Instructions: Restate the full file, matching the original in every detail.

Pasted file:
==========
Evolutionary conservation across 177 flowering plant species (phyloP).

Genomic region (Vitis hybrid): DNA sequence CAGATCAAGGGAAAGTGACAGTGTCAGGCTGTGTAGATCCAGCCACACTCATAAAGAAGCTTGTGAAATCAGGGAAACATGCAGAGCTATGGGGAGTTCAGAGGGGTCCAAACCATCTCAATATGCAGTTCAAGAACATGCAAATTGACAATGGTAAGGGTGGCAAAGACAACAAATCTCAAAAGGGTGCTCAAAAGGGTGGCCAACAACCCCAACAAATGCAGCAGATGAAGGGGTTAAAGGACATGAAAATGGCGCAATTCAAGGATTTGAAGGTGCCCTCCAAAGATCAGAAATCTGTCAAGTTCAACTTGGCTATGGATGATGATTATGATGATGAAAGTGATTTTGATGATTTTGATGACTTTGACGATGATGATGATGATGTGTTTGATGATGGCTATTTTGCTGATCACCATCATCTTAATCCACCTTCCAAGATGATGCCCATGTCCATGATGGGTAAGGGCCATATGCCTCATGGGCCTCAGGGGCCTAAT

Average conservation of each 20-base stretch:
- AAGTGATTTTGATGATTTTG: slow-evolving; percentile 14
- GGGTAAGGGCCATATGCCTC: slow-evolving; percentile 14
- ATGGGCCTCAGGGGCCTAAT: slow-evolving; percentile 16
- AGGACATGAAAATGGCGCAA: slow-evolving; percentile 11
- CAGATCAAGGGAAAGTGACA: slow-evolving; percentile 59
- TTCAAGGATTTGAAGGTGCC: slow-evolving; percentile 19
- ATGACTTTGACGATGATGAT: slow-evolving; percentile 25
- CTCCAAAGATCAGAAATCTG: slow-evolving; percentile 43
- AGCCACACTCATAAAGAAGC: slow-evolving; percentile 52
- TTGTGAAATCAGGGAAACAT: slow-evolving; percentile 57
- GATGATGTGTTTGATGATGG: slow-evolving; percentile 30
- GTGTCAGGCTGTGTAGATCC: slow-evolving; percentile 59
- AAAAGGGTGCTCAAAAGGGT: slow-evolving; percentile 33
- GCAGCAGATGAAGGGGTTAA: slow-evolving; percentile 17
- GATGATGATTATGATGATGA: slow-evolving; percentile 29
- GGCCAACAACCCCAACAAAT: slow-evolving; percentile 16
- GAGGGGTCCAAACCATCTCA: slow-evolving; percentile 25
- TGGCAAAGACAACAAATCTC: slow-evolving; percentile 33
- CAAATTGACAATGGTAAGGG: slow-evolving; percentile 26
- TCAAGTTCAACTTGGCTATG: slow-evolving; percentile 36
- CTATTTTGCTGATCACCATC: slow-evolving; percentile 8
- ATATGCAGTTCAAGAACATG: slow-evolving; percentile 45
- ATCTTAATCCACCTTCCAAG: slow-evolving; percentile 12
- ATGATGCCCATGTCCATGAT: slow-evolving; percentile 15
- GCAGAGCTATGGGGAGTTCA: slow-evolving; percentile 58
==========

Evolutionary conservation across 177 flowering plant species (phyloP).

Genomic region (Vitis hybrid): DNA sequence CAGATCAAGGGAAAGTGACAGTGTCAGGCTGTGTAGATCCAGCCACACTCATAAAGAAGCTTGTGAAATCAGGGAAACATGCAGAGCTATGGGGAGTTCAGAGGGGTCCAAACCATCTCAATATGCAGTTCAAGAACATGCAAATTGACAATGGTAAGGGTGGCAAAGACAACAAATCTCAAAAGGGTGCTCAAAAGGGTGGCCAACAACCCCAACAAATGCAGCAGATGAAGGGGTTAAAGGACATGAAAATGGCGCAATTCAAGGATTTGAAGGTGCCCTCCAAAGATCAGAAATCTGTCAAGTTCAACTTGGCTATGGATGATGATTATGATGATGAAAGTGATTTTGATGATTTTGATGACTTTGACGATGATGATGATGATGTGTTTGATGATGGCTATTTTGCTGATCACCATCATCTTAATCCACCTTCCAAGATGATGCCCATGTCCATGATGGGTAAGGGCCATATGCCTCATGGGCCTCAGGGGCCTAAT

Average conservation of each 20-base stretch:
- AAGTGATTTTGATGATTTTG: slow-evolving; percentile 14
- GGGTAAGGGCCATATGCCTC: slow-evolving; percentile 14
- ATGGGCCTCAGGGGCCTAAT: slow-evolving; percentile 16
- AGGACATGAAAATGGCGCAA: slow-evolving; percentile 11
- CAGATCAAGGGAAAGTGACA: slow-evolving; percentile 59
- TTCAAGGATTTGAAGGTGCC: slow-evolving; percentile 19
- ATGACTTTGACGATGATGAT: slow-evolving; percentile 25
- CTCCAAAGATCAGAAATCTG: slow-evolving; percentile 43
- AGCCACACTCATAAAGAAGC: slow-evolving; percentile 52
- TTGTGAAATCAGGGAAACAT: slow-evolving; percentile 57
- GATGATGTGTTTGATGATGG: slow-evolving; percentile 30
- GTGTCAGGCTGTGTAGATCC: slow-evolving; percentile 59
- AAAAGGGTGCTCAAAAGGGT: slow-evolving; percentile 33
- GCAGCAGATGAAGGGGTTAA: slow-evolving; percentile 17
- GATGATGATTATGATGATGA: slow-evolving; percentile 29
- GGCCAACAACCCCAACAAAT: slow-evolving; percentile 16
- GAGGGGTCCAAACCATCTCA: slow-evolving; percentile 25
- TGGCAAAGACAACAAATCTC: slow-evolving; percentile 33
- CAAATTGACAATGGTAAGGG: slow-evolving; percentile 26
- TCAAGTTCAACTTGGCTATG: slow-evolving; percentile 36
- CTATTTTGCTGATCACCATC: slow-evolving; percentile 8
- ATATGCAGTTCAAGAACATG: slow-evolving; percentile 45
- ATCTTAATCCACCTTCCAAG: slow-evolving; percentile 12
- ATGATGCCCATGTCCATGAT: slow-evolving; percentile 15
- GCAGAGCTATGGGGAGTTCA: slow-evolving; percentile 58